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Pretty for Prom? Tanning Isn’t Part of the Routine Anymore

Pretty Prom - Coolibar

It’s prom season again, which means thousands of teens – girls and boys – flock to their local indoor tanning salons in search of a healthy glow for the big night out. But before they do, the Skin Cancer Foundation has some information for you about tanning for the prom.

Teens tend to be concerned about young-looking skin, and the SCF points out that 90% of changes to the skin that most people associate with aging are caused by exposure to ultraviolet radiation. Tanning leads to wrinkles, spots and an aged look early in life; they can start to appear even before the indoor tanner turns 30.

This doesn’t even touch on the dangers of developing skin cancer, including melanoma. Here are just a few, from SunAWARE:

  • Exposure to tanning beds before the age of 35 increases the risk of melanoma by 75%.
  • More than one million people visit tanning salons every day. Of these, approximately 71% are girls and young women aged 16-29.
  • Young women, under the age of 39, have a higher probability of developing melanoma than any other cancer except breast cancer.
  • Ninety percent of pediatric melanoma cases occur in girls aged 10-19.

What Can You Do Instead?

Through its Go With Your Own GlowTM campaign, the Skin Cancer Foundation promotes skipping the tan altogether – the best look for the prom, or any other time, is your own natural skin color. In case the allure of tan skin is still too great from prom-goers, the foundation also suggests sunless, or UV-free, tanners.

And, if you or someone you know is planning on bronzing up for prom courtesy of an indoor tanning booth, Coolibar has a book for you. Pretty Prom – Your Skin is Pretty Too by Mary Mills Barrow and Maryellen Maguire-Eisen provides a short, convincing account of what’s at stake in exchange for looking tan on prom night.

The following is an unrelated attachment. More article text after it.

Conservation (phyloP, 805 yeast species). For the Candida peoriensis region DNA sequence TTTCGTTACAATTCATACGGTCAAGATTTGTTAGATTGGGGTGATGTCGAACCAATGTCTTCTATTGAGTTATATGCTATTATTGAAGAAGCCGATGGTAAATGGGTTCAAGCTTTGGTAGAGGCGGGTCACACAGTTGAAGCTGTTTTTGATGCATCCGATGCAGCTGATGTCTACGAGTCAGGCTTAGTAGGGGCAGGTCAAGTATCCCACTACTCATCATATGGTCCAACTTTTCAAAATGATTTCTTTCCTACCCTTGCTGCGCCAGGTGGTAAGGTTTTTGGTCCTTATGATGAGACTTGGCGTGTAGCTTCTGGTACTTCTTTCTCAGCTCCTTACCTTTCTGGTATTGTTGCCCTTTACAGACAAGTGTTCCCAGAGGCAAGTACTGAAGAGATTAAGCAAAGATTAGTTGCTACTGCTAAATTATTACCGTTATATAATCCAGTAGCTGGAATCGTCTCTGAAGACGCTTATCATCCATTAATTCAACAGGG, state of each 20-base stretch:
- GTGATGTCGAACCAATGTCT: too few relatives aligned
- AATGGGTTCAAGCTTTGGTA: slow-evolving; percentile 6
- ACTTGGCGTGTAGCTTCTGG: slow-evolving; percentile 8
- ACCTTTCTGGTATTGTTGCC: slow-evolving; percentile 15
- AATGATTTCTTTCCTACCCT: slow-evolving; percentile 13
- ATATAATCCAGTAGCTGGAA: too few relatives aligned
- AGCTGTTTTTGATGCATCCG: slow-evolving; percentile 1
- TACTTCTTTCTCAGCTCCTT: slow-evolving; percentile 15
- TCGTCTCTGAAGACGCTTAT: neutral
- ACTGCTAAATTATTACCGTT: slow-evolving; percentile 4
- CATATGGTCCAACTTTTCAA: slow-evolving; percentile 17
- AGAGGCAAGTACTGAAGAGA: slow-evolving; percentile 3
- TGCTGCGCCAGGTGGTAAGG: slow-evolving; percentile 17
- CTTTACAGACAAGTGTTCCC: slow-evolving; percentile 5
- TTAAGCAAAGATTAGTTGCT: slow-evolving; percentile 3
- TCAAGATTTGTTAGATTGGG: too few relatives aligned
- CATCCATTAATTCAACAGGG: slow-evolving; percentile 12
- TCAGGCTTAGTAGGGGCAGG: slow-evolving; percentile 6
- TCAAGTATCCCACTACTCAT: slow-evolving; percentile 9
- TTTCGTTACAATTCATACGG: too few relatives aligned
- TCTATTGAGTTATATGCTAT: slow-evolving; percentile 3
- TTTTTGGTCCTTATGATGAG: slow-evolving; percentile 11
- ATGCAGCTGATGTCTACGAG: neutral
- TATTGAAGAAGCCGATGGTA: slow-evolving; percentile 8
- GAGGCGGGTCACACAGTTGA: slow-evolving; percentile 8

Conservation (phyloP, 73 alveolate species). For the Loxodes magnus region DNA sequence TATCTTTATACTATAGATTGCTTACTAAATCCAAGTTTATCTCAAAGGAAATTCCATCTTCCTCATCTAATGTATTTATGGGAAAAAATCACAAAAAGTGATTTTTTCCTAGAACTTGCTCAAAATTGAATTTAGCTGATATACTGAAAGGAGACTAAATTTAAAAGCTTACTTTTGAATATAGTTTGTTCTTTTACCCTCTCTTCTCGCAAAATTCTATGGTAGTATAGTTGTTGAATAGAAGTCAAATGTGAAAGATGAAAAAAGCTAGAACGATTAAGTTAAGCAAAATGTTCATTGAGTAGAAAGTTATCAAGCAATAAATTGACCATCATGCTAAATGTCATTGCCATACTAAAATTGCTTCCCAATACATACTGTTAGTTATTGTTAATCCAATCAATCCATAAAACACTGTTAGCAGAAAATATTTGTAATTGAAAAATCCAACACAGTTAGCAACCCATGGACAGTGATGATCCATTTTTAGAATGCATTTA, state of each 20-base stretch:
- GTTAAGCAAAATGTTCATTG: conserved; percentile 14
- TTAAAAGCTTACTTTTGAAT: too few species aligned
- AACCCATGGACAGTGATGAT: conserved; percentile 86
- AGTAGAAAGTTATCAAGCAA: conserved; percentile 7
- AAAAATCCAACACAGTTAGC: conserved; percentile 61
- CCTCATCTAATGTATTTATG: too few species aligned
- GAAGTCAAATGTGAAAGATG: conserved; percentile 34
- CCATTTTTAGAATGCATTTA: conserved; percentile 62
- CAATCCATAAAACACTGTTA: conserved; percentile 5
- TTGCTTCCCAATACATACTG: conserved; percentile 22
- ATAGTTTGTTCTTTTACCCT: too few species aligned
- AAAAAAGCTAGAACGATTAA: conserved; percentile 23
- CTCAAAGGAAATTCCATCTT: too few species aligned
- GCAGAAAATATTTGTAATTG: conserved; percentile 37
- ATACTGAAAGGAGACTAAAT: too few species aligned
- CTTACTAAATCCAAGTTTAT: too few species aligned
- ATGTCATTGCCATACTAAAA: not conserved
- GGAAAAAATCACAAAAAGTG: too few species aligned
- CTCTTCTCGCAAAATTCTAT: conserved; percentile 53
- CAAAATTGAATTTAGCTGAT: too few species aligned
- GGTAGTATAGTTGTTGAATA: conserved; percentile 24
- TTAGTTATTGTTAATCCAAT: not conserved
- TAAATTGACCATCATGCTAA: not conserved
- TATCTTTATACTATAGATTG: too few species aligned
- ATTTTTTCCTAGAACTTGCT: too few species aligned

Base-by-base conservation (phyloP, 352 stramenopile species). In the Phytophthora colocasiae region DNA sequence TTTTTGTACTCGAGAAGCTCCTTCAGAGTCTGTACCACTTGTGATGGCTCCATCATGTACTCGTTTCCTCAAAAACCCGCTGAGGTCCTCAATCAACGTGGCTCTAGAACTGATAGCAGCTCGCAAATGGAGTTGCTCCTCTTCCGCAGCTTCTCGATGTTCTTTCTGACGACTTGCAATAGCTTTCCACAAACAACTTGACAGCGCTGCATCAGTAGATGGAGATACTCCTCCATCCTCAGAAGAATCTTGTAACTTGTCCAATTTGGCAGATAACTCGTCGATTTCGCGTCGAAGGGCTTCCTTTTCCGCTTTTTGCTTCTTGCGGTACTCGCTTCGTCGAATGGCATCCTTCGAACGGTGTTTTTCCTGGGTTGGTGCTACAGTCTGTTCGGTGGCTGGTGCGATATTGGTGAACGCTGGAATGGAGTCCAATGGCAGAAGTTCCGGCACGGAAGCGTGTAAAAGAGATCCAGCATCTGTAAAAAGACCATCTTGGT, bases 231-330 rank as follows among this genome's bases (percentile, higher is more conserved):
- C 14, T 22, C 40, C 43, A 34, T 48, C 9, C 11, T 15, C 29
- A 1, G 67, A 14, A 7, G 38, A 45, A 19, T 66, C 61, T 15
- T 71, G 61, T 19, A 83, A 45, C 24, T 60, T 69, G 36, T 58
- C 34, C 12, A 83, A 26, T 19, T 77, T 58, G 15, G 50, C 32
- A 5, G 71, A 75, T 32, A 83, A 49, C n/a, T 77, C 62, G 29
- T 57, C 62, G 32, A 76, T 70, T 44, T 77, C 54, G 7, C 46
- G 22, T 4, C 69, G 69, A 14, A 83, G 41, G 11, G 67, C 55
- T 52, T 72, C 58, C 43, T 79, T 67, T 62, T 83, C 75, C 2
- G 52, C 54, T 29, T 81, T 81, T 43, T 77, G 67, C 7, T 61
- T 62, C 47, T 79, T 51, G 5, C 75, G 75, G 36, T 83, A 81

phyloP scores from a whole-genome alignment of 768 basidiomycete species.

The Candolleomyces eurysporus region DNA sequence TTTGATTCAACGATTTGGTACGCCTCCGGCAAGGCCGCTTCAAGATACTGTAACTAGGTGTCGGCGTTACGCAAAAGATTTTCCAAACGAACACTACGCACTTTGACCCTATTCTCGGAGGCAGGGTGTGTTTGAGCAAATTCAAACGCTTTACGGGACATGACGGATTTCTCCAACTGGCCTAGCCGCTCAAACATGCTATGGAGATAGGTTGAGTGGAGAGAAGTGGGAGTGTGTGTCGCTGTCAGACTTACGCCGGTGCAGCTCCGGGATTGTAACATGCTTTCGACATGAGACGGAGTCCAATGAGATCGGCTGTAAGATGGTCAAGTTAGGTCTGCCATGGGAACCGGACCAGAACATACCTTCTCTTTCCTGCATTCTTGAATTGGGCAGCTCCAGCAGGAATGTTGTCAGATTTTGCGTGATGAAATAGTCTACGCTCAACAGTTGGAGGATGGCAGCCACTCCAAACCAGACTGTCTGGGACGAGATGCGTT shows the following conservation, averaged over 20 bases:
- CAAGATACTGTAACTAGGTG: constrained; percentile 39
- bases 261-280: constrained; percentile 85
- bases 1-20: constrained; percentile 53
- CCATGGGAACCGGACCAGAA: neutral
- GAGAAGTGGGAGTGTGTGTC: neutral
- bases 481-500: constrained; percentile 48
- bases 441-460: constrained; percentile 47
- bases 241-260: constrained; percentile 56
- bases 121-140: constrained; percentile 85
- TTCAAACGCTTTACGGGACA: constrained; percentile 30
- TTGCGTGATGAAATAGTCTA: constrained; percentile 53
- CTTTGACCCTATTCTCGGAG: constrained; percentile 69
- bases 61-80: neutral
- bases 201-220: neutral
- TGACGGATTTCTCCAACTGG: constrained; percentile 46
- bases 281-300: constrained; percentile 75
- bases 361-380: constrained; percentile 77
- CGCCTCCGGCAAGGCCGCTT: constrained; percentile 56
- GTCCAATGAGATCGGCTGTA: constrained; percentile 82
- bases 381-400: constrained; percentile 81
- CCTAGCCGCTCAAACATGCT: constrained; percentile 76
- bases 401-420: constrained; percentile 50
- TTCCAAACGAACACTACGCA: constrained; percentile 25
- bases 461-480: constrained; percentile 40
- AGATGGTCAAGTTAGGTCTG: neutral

Coolibar offers Pretty Prom courtesy of SunAWARE. Stay safe, and Stay SunAware!

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Routinely Check Skin Wellness Warriors

A Love Story From the Road to Healthy Skin Tour

On its sixth year, the Skin Cancer Foundation’s Road to Healthy Skin Tour continues to travel across the country providing free skin checks to the public. This mobile tour kicks off in the New York City area in May for Skin Cancer Awareness Month and concludes end of August on the West Coast.  Since the tours inception, volunteer dermatologist have performed over 16,000 skin checks, detected nearly 7,000 suspected cancers and precancers and 295 possible melanomas. Tour Event Managers Christie Farhat and Chris Alvarez have traveled with the Tour for five years and four years respectively.  Together, they are making a difference in the fight against skin cancer.

In 2009, Christie was in Miami for a screening event and was having difficulty finding parking for the Tour RV. A gentleman, who was a hotel manager where she was staying, stepped forward to help her out. It was Chris and they’ve been together ever since! Chris joined the Tour team the next season and the two of them have been making a difference together around the country year after year.

This year, Christie and Chris wore Coolibar UPF 50+ clothing for their nation-wide tour. Having to set up each of the 50 events around the country themselves, durability is important. Comfort is also a priority since they drive long distances often. “Christie and Chris like Coolibar fabrics, find they wash well and are very easy to wear,” said Whitney Potter, Director of Special Projects at the SCF. Christie’s favorite item is the lightweight Water Jacket and Chris loves the Plaid Shirts! “They’ve both received a lot of compliments on their attire — mainly from the volunteer dermatologists who recognize the brand and appreciate its protection from the sun’s damaging ultraviolet rays,” said Potter. In the spirit of skin cancer prevention, “covering up” with Coolibar is key for Christie and Chris since they spend a lot of time outside in the summer sun during the Tour season.

For more information on the Road to Healthy Skin Tour, visit www.SkinCancer.org/Tour

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Sun Protection Clothing

Sun Protective Clothing – Your Best Defense Against the Sun